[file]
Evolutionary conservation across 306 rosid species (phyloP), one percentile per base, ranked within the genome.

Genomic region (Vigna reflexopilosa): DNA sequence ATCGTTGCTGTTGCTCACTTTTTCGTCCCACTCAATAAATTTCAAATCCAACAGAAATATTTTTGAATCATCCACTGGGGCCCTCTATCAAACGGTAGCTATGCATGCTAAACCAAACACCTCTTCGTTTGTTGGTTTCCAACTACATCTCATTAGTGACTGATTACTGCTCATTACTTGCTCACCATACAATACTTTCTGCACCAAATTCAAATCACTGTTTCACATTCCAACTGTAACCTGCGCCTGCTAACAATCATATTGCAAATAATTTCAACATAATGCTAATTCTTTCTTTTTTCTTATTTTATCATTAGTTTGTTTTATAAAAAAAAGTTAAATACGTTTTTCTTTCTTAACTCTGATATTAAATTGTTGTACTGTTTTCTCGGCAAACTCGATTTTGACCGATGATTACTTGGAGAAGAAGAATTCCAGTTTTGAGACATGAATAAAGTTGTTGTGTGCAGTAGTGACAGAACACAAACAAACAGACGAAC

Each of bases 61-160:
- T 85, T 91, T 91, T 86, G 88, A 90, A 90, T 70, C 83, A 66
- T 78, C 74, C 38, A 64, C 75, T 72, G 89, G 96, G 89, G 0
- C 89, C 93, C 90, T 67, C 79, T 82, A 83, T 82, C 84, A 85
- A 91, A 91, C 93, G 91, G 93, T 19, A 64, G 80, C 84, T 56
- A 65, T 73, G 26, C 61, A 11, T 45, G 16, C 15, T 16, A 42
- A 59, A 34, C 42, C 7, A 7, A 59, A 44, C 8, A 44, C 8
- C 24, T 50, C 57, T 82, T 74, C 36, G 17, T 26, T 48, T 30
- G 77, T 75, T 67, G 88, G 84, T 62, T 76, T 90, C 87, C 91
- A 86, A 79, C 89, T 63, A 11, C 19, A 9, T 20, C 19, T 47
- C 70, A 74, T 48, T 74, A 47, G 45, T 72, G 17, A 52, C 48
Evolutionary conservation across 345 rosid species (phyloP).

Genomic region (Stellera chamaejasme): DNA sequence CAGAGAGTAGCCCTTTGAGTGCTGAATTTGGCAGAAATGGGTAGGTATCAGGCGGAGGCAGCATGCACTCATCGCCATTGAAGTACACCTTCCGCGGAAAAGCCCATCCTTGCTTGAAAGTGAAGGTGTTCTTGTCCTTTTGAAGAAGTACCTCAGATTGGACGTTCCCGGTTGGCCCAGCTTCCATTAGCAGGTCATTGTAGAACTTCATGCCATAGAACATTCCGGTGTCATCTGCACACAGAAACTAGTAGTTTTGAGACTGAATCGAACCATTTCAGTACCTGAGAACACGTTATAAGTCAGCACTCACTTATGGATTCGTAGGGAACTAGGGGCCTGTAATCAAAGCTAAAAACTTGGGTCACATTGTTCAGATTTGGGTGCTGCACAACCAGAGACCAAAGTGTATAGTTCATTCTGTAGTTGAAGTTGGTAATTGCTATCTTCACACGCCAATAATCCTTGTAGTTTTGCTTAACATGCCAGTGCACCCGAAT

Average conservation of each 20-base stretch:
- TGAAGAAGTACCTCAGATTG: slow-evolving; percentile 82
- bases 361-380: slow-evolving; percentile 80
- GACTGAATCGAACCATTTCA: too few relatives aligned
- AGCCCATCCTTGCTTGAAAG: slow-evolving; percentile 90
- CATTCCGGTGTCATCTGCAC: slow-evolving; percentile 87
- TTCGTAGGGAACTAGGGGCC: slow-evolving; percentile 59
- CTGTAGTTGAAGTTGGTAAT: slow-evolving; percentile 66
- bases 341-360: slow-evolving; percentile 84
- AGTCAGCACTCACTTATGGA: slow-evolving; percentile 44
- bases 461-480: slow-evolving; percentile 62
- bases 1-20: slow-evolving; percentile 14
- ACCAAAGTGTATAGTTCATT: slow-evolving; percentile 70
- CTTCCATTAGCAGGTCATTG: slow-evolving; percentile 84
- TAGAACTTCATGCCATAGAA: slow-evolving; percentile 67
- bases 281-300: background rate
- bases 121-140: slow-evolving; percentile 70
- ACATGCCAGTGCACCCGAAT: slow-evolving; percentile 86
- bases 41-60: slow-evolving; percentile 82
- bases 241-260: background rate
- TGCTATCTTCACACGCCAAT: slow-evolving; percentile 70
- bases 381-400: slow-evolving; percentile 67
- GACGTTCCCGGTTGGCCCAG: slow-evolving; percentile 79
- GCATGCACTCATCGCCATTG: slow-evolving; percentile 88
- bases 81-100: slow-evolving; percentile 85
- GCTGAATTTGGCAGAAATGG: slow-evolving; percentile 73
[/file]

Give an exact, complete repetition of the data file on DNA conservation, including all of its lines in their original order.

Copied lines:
Evolutionary conservation across 306 rosid species (phyloP), one percentile per base, ranked within the genome.

Genomic region (Vigna reflexopilosa): DNA sequence ATCGTTGCTGTTGCTCACTTTTTCGTCCCACTCAATAAATTTCAAATCCAACAGAAATATTTTTGAATCATCCACTGGGGCCCTCTATCAAACGGTAGCTATGCATGCTAAACCAAACACCTCTTCGTTTGTTGGTTTCCAACTACATCTCATTAGTGACTGATTACTGCTCATTACTTGCTCACCATACAATACTTTCTGCACCAAATTCAAATCACTGTTTCACATTCCAACTGTAACCTGCGCCTGCTAACAATCATATTGCAAATAATTTCAACATAATGCTAATTCTTTCTTTTTTCTTATTTTATCATTAGTTTGTTTTATAAAAAAAAGTTAAATACGTTTTTCTTTCTTAACTCTGATATTAAATTGTTGTACTGTTTTCTCGGCAAACTCGATTTTGACCGATGATTACTTGGAGAAGAAGAATTCCAGTTTTGAGACATGAATAAAGTTGTTGTGTGCAGTAGTGACAGAACACAAACAAACAGACGAAC

Each of bases 61-160:
- T 85, T 91, T 91, T 86, G 88, A 90, A 90, T 70, C 83, A 66
- T 78, C 74, C 38, A 64, C 75, T 72, G 89, G 96, G 89, G 0
- C 89, C 93, C 90, T 67, C 79, T 82, A 83, T 82, C 84, A 85
- A 91, A 91, C 93, G 91, G 93, T 19, A 64, G 80, C 84, T 56
- A 65, T 73, G 26, C 61, A 11, T 45, G 16, C 15, T 16, A 42
- A 59, A 34, C 42, C 7, A 7, A 59, A 44, C 8, A 44, C 8
- C 24, T 50, C 57, T 82, T 74, C 36, G 17, T 26, T 48, T 30
- G 77, T 75, T 67, G 88, G 84, T 62, T 76, T 90, C 87, C 91
- A 86, A 79, C 89, T 63, A 11, C 19, A 9, T 20, C 19, T 47
- C 70, A 74, T 48, T 74, A 47, G 45, T 72, G 17, A 52, C 48
Evolutionary conservation across 345 rosid species (phyloP).

Genomic region (Stellera chamaejasme): DNA sequence CAGAGAGTAGCCCTTTGAGTGCTGAATTTGGCAGAAATGGGTAGGTATCAGGCGGAGGCAGCATGCACTCATCGCCATTGAAGTACACCTTCCGCGGAAAAGCCCATCCTTGCTTGAAAGTGAAGGTGTTCTTGTCCTTTTGAAGAAGTACCTCAGATTGGACGTTCCCGGTTGGCCCAGCTTCCATTAGCAGGTCATTGTAGAACTTCATGCCATAGAACATTCCGGTGTCATCTGCACACAGAAACTAGTAGTTTTGAGACTGAATCGAACCATTTCAGTACCTGAGAACACGTTATAAGTCAGCACTCACTTATGGATTCGTAGGGAACTAGGGGCCTGTAATCAAAGCTAAAAACTTGGGTCACATTGTTCAGATTTGGGTGCTGCACAACCAGAGACCAAAGTGTATAGTTCATTCTGTAGTTGAAGTTGGTAATTGCTATCTTCACACGCCAATAATCCTTGTAGTTTTGCTTAACATGCCAGTGCACCCGAAT

Average conservation of each 20-base stretch:
- TGAAGAAGTACCTCAGATTG: slow-evolving; percentile 82
- bases 361-380: slow-evolving; percentile 80
- GACTGAATCGAACCATTTCA: too few relatives aligned
- AGCCCATCCTTGCTTGAAAG: slow-evolving; percentile 90
- CATTCCGGTGTCATCTGCAC: slow-evolving; percentile 87
- TTCGTAGGGAACTAGGGGCC: slow-evolving; percentile 59
- CTGTAGTTGAAGTTGGTAAT: slow-evolving; percentile 66
- bases 341-360: slow-evolving; percentile 84
- AGTCAGCACTCACTTATGGA: slow-evolving; percentile 44
- bases 461-480: slow-evolving; percentile 62
- bases 1-20: slow-evolving; percentile 14
- ACCAAAGTGTATAGTTCATT: slow-evolving; percentile 70
- CTTCCATTAGCAGGTCATTG: slow-evolving; percentile 84
- TAGAACTTCATGCCATAGAA: slow-evolving; percentile 67
- bases 281-300: background rate
- bases 121-140: slow-evolving; percentile 70
- ACATGCCAGTGCACCCGAAT: slow-evolving; percentile 86
- bases 41-60: slow-evolving; percentile 82
- bases 241-260: background rate
- TGCTATCTTCACACGCCAAT: slow-evolving; percentile 70
- bases 381-400: slow-evolving; percentile 67
- GACGTTCCCGGTTGGCCCAG: slow-evolving; percentile 79
- GCATGCACTCATCGCCATTG: slow-evolving; percentile 88
- bases 81-100: slow-evolving; percentile 85
- GCTGAATTTGGCAGAAATGG: slow-evolving; percentile 73